Risk factors of cholera
12 Jul 2007, 12:00
Everyone is susceptible to cholera, except nursing babies who have immunity through their mother’s milk. However, certain factors can make you more vulnerable to the disease:
- Malnutrition. People who are malnourished are more likely to become infected with cholera, and cholera is more likely to flourish in areas where malnutrition is common such as refugee camps, impoverished communities, areas devastated by famine, war or natural disasters.
- Reduced or nonexistent stomach acid. Cholera bacteria can’t survive in an acidic environment. Stomach acid serves as a first-line defense against infection. However, people with low levels of stomach acid lack this protection, they are more likely to develop cholera and to have severe symptom. Children and the elderly tend to have lower than normal stomach acid levels. People who have had gastric surgery, who have untreated helicobater pylori infection and who are taking antacids for ulcers.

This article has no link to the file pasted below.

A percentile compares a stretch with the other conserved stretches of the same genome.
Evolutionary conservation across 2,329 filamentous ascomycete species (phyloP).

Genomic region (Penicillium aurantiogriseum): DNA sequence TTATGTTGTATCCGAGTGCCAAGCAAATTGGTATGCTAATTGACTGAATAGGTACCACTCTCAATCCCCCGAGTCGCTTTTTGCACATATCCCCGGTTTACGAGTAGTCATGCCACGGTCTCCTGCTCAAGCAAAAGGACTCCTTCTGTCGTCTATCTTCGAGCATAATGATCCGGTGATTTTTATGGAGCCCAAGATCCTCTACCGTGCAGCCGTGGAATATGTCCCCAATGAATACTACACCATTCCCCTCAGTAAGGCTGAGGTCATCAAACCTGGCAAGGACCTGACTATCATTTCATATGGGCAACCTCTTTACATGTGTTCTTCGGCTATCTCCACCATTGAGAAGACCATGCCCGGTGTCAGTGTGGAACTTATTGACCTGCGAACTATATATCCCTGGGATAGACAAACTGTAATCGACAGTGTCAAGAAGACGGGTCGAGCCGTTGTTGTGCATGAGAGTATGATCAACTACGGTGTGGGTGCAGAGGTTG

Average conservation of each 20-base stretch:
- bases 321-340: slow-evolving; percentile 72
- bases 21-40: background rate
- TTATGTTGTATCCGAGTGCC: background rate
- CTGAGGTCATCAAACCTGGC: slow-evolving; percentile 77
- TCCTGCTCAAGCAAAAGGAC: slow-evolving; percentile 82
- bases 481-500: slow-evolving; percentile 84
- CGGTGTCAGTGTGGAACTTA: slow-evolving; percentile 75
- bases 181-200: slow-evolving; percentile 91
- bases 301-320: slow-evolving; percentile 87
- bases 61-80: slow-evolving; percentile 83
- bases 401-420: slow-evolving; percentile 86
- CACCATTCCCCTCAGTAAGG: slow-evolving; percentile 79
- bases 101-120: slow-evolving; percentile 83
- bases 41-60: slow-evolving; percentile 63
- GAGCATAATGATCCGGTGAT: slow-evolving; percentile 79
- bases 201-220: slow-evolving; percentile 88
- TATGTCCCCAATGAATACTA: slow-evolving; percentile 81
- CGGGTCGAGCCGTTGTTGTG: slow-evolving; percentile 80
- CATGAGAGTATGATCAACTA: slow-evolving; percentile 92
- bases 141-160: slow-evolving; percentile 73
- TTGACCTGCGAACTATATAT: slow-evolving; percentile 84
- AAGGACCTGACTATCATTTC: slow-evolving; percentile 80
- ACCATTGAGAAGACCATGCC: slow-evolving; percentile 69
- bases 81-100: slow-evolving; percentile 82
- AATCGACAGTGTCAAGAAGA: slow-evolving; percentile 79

- Household exposure. If you live with someone with the disease you are more likely to develop it. Up to half the household contacts of an infected person becomes sick.
- Compromised immunity. It you’re immune system is compromised for any reason you are more susceptible.
- Type O blood. People with type O blood are twice likely to develop cholera than people with other blood types.
- Raw or undercooked shellfish. Eating raw shellfish from waters where the bacteria harbours or shellfish transported by travelers from cholera endemic countries increases the risk.